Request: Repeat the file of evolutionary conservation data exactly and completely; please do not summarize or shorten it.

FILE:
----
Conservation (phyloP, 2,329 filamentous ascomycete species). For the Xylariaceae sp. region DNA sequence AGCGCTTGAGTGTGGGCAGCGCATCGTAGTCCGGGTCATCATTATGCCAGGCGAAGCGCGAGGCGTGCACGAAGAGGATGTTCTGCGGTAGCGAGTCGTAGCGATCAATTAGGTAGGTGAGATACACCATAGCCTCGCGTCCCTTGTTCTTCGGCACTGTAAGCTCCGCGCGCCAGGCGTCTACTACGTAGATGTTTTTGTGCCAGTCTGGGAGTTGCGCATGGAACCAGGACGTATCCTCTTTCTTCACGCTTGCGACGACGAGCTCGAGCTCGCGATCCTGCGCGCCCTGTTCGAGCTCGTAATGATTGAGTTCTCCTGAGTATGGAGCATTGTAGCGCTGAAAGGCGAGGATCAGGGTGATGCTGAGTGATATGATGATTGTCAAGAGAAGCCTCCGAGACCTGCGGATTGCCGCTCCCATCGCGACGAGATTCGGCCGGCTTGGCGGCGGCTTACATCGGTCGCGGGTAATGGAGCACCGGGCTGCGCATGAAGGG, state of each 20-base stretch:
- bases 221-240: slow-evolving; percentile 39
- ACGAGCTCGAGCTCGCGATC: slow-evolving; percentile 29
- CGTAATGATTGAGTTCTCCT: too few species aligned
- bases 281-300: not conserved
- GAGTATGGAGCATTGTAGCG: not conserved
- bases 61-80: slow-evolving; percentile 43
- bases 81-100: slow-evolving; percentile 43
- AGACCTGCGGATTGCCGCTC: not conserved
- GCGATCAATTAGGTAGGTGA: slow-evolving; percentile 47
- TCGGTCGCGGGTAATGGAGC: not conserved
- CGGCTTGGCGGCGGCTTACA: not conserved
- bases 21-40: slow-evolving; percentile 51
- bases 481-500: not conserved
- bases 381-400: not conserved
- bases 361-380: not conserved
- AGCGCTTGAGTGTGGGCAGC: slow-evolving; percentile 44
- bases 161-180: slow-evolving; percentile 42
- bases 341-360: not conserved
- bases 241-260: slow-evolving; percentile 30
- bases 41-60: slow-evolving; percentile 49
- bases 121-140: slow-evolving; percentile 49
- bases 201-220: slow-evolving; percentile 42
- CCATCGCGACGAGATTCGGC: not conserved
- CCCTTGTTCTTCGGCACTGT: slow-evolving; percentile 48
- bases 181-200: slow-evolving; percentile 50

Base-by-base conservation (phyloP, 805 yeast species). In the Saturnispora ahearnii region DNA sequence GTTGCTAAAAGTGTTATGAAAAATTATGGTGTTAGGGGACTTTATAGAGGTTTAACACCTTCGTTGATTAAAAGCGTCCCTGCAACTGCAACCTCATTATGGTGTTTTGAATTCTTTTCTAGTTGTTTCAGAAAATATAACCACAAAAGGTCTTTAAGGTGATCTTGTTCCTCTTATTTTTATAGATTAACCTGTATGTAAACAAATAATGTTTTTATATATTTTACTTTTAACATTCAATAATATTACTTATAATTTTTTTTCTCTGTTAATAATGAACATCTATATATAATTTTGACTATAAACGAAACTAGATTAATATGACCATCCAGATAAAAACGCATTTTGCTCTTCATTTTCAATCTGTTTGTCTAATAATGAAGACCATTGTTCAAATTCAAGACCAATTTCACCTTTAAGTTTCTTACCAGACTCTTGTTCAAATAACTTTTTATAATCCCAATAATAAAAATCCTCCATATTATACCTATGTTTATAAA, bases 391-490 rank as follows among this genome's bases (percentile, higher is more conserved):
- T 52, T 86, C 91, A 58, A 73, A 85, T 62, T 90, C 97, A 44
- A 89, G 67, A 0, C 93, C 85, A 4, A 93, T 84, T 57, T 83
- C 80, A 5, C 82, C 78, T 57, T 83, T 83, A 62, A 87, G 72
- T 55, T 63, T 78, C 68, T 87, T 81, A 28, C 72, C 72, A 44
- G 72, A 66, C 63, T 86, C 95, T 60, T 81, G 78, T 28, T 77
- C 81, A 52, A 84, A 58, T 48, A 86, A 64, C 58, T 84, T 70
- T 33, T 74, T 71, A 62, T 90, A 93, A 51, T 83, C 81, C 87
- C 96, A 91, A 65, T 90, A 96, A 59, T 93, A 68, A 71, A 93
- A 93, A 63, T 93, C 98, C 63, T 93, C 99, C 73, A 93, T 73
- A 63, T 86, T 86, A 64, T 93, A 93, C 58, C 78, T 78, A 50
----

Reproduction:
Conservation (phyloP, 2,329 filamentous ascomycete species). For the Xylariaceae sp. region DNA sequence AGCGCTTGAGTGTGGGCAGCGCATCGTAGTCCGGGTCATCATTATGCCAGGCGAAGCGCGAGGCGTGCACGAAGAGGATGTTCTGCGGTAGCGAGTCGTAGCGATCAATTAGGTAGGTGAGATACACCATAGCCTCGCGTCCCTTGTTCTTCGGCACTGTAAGCTCCGCGCGCCAGGCGTCTACTACGTAGATGTTTTTGTGCCAGTCTGGGAGTTGCGCATGGAACCAGGACGTATCCTCTTTCTTCACGCTTGCGACGACGAGCTCGAGCTCGCGATCCTGCGCGCCCTGTTCGAGCTCGTAATGATTGAGTTCTCCTGAGTATGGAGCATTGTAGCGCTGAAAGGCGAGGATCAGGGTGATGCTGAGTGATATGATGATTGTCAAGAGAAGCCTCCGAGACCTGCGGATTGCCGCTCCCATCGCGACGAGATTCGGCCGGCTTGGCGGCGGCTTACATCGGTCGCGGGTAATGGAGCACCGGGCTGCGCATGAAGGG, state of each 20-base stretch:
- bases 221-240: slow-evolving; percentile 39
- ACGAGCTCGAGCTCGCGATC: slow-evolving; percentile 29
- CGTAATGATTGAGTTCTCCT: too few species aligned
- bases 281-300: not conserved
- GAGTATGGAGCATTGTAGCG: not conserved
- bases 61-80: slow-evolving; percentile 43
- bases 81-100: slow-evolving; percentile 43
- AGACCTGCGGATTGCCGCTC: not conserved
- GCGATCAATTAGGTAGGTGA: slow-evolving; percentile 47
- TCGGTCGCGGGTAATGGAGC: not conserved
- CGGCTTGGCGGCGGCTTACA: not conserved
- bases 21-40: slow-evolving; percentile 51
- bases 481-500: not conserved
- bases 381-400: not conserved
- bases 361-380: not conserved
- AGCGCTTGAGTGTGGGCAGC: slow-evolving; percentile 44
- bases 161-180: slow-evolving; percentile 42
- bases 341-360: not conserved
- bases 241-260: slow-evolving; percentile 30
- bases 41-60: slow-evolving; percentile 49
- bases 121-140: slow-evolving; percentile 49
- bases 201-220: slow-evolving; percentile 42
- CCATCGCGACGAGATTCGGC: not conserved
- CCCTTGTTCTTCGGCACTGT: slow-evolving; percentile 48
- bases 181-200: slow-evolving; percentile 50

Base-by-base conservation (phyloP, 805 yeast species). In the Saturnispora ahearnii region DNA sequence GTTGCTAAAAGTGTTATGAAAAATTATGGTGTTAGGGGACTTTATAGAGGTTTAACACCTTCGTTGATTAAAAGCGTCCCTGCAACTGCAACCTCATTATGGTGTTTTGAATTCTTTTCTAGTTGTTTCAGAAAATATAACCACAAAAGGTCTTTAAGGTGATCTTGTTCCTCTTATTTTTATAGATTAACCTGTATGTAAACAAATAATGTTTTTATATATTTTACTTTTAACATTCAATAATATTACTTATAATTTTTTTTCTCTGTTAATAATGAACATCTATATATAATTTTGACTATAAACGAAACTAGATTAATATGACCATCCAGATAAAAACGCATTTTGCTCTTCATTTTCAATCTGTTTGTCTAATAATGAAGACCATTGTTCAAATTCAAGACCAATTTCACCTTTAAGTTTCTTACCAGACTCTTGTTCAAATAACTTTTTATAATCCCAATAATAAAAATCCTCCATATTATACCTATGTTTATAAA, bases 391-490 rank as follows among this genome's bases (percentile, higher is more conserved):
- T 52, T 86, C 91, A 58, A 73, A 85, T 62, T 90, C 97, A 44
- A 89, G 67, A 0, C 93, C 85, A 4, A 93, T 84, T 57, T 83
- C 80, A 5, C 82, C 78, T 57, T 83, T 83, A 62, A 87, G 72
- T 55, T 63, T 78, C 68, T 87, T 81, A 28, C 72, C 72, A 44
- G 72, A 66, C 63, T 86, C 95, T 60, T 81, G 78, T 28, T 77
- C 81, A 52, A 84, A 58, T 48, A 86, A 64, C 58, T 84, T 70
- T 33, T 74, T 71, A 62, T 90, A 93, A 51, T 83, C 81, C 87
- C 96, A 91, A 65, T 90, A 96, A 59, T 93, A 68, A 71, A 93
- A 93, A 63, T 93, C 98, C 63, T 93, C 99, C 73, A 93, T 73
- A 63, T 86, T 86, A 64, T 93, A 93, C 58, C 78, T 78, A 50